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SCOTUS rules for Trump on ballot issue; CA high school students earn Google Career Certificates in high-demand fields; NY faith leaders help people address ecological grief; and a group offers abortion travel benefits for Mississippi women.

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The SCOTUS rules no state can remove a federal candidate from an election ballot saying that power rests with Congress, Super Tuesday primaries are today in sixteen states and a Colorado Court rules in the killing of Elijah McClain in police custody.

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Hard times could be ahead for rural school districts that spent federal pandemic money on teacher salaries, a former Oregon lumber community drafts a climate-action plan and West Virginians may soon buy raw milk from squeaky-clean cows.

Health Centers Fight 'Big Pharma' Over Drug Savings Program

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Tuesday, November 15, 2022   

Opening statements start today in a case pitting "Big Pharma" against Community Health Centers serving low-income and uninsured patients.

At issue is a government drug discount program known as 340B, which requires drugmakers to sell certain medications at lower prices to health centers and hospitals. Three drugmakers; AstraZeneca, Sanofi, and Novo Nordisk; are suing the federal government for the right to restrict rebates to drugs dispensed at health centers, rather than pharmacies closer to patients' homes.

Vacheria Keys, director of regulatory affairs for the National Association of Community Health Centers, said it cuts into the centers' revenue and ultimately, affects public health.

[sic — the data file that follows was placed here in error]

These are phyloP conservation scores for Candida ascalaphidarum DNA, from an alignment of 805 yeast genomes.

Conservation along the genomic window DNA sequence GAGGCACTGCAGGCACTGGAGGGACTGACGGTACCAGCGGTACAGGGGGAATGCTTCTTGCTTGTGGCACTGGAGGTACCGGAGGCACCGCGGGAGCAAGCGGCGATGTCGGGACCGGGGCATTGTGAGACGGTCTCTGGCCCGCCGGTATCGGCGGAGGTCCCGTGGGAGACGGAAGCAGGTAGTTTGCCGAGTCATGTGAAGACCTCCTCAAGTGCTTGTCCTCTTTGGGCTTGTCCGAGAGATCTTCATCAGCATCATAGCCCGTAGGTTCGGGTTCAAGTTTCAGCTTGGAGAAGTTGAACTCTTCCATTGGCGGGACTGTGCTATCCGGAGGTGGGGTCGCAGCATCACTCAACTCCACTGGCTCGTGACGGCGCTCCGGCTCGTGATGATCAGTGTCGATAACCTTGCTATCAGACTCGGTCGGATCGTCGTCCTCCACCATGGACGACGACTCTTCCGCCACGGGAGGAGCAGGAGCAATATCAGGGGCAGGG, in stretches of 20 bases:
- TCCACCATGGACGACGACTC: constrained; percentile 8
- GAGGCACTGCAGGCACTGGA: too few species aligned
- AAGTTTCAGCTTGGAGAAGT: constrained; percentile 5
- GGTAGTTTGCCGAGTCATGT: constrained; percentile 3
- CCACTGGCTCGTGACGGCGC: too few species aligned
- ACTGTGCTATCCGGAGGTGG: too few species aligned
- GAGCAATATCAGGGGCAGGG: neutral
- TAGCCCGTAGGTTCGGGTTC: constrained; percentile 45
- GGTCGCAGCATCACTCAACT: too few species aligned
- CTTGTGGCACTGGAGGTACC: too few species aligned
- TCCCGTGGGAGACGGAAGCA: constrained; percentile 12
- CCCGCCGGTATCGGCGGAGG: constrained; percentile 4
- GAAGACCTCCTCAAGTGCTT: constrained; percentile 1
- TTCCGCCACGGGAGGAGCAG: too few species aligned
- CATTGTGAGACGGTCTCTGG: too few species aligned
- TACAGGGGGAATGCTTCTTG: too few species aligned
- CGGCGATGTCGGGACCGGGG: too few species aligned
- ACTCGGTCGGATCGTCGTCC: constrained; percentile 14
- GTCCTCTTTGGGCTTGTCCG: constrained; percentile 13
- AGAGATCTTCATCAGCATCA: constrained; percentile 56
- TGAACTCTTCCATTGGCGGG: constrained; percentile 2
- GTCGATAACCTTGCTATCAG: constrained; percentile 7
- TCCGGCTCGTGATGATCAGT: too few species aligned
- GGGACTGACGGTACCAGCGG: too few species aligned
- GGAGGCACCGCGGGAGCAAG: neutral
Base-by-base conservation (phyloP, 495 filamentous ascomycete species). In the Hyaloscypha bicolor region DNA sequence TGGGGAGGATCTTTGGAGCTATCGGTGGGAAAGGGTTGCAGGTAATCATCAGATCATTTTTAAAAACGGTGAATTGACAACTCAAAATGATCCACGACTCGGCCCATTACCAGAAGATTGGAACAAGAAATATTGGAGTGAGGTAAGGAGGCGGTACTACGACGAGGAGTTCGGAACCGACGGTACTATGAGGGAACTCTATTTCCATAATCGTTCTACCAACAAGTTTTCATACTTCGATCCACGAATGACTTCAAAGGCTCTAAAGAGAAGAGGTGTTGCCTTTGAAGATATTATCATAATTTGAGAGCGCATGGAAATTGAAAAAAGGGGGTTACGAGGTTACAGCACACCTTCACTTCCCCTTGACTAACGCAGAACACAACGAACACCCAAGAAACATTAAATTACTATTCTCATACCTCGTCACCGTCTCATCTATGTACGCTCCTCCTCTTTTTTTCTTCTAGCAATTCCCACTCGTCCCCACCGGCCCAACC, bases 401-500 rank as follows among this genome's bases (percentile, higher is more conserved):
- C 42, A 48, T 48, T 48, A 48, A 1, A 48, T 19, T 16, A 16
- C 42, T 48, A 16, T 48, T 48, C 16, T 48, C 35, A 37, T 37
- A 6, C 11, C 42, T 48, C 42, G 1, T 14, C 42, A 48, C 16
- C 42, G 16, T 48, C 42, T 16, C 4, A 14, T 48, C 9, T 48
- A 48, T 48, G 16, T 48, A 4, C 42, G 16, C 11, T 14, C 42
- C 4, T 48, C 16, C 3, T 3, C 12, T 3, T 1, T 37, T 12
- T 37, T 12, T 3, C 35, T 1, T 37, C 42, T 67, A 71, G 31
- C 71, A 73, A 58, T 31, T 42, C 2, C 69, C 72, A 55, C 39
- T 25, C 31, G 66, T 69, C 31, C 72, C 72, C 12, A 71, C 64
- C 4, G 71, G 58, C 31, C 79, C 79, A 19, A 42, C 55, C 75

"So, as health centers have been losing money, and that translates into losing services for patients, pharmaceutical manufacturers have actually made money over the last few years," Keys pointed out. "While safety-net providers like health centers are passing out their COVID-19 vaccine to the most underserved communities."

The three drug companies did not immediately reply to requests for comment, and theirs is one of three similar lawsuits. Other manufacturers have unilaterally limited the list of drugs they will discount.

The trade group Pharmaceutical Research and Manufacturers of America has argued the 340B program provides tens of billions of dollars in drug discounts, but does not require health centers or hospitals to prove the money goes to patient care. Health centers countered sharing the financial data would allow drugmakers and health insurance companies to force them into unfavorable contracts.

Health centers report using the 340B savings to pay for services like dental care, behavioral health, transportation and housing supports, food pantries and copay assistance programs.

Dr. Nicole Thibeau, director of pharmacy services for the Los Angeles LGBT Center, said for example, they used funds to deliver medications to patients during the pandemic.

"So, that allows an entity like mine to be able to provide services that patients may not have access to because they are not insured, or it's not covered by their insurance or would otherwise be cost-prohibitive," Thibeau explained.

Recently the government rejected an administrative complaint filed by Community Health Centers, so advocates for the centers are asking Congress to step in.


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